The main themes of Island of the Blue Dolphins are those naturally associated with the "survival story" or "castaway story." The narrative depicts Karana's mental and emotional reactions to her predicament: initially, the sense of loss — the loss of loved ones, of the security of social structure, of reliable sources of sustenance — and then the steps through which Karana achieves a growing sense of self-reliance, finds ways to replace her missing friends, and acquires a degree of order and community. The need for some kind of community, for relationship, leads the girl to form a "family," by rescuing and taming wild creatures: an orphaned otter, two birds, and the wild dog that she initially sought to destroy in revenge for its pack having killed her brother. They all live reasonably well together.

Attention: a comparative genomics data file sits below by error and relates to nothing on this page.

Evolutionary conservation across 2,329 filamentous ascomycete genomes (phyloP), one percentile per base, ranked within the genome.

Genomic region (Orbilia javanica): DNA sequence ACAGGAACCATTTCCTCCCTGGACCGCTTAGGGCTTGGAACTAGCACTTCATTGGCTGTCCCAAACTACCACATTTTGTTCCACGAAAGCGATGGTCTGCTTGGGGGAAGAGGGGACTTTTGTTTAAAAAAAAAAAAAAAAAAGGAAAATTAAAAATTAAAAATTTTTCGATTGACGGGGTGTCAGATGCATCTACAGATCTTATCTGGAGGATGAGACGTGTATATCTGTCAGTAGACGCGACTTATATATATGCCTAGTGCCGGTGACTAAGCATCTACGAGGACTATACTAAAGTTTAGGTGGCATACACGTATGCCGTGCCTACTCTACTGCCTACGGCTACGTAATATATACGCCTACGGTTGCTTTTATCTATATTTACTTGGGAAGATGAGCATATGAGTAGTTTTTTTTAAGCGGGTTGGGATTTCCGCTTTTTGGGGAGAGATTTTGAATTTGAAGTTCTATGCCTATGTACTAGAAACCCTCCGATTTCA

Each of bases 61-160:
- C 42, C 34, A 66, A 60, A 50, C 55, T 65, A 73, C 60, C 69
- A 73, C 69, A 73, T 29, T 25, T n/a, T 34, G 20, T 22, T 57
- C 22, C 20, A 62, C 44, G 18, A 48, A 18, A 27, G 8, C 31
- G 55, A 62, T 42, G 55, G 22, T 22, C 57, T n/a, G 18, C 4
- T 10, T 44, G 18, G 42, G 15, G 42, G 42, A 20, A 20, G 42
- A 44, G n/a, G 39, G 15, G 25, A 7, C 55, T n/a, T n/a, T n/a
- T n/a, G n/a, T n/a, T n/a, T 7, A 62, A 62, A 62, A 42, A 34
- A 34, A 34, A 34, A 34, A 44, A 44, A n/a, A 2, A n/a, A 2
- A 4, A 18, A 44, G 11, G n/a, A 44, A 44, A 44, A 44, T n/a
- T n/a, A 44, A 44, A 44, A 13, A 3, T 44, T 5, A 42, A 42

The theme of community is related to her growing aversion to unnecessary killing, as when she chooses to rescue and domesticate the otter — a gesture of protest against the Aleuts and Russians who come from the north to massacre the otters for their fur — and when she decides not to shoot an arrow at a sea lion in order to acquire ivory needed for implements. She waits until a pair of battling male sea lions provide her with a dead animal — in the natural order of things. These decisions culminate in her refraining from killing the enemy Aleut girl. Even though Karana is especially afraid of the girl, who might betray her to the other Aleuts, she withholds her weapons, and a fruitful friendship ensues. These themes are interrelated when it turns out that the dog formerly belonged to the Aleut girl and was left behind after a hunting trip years earlier. So in both...
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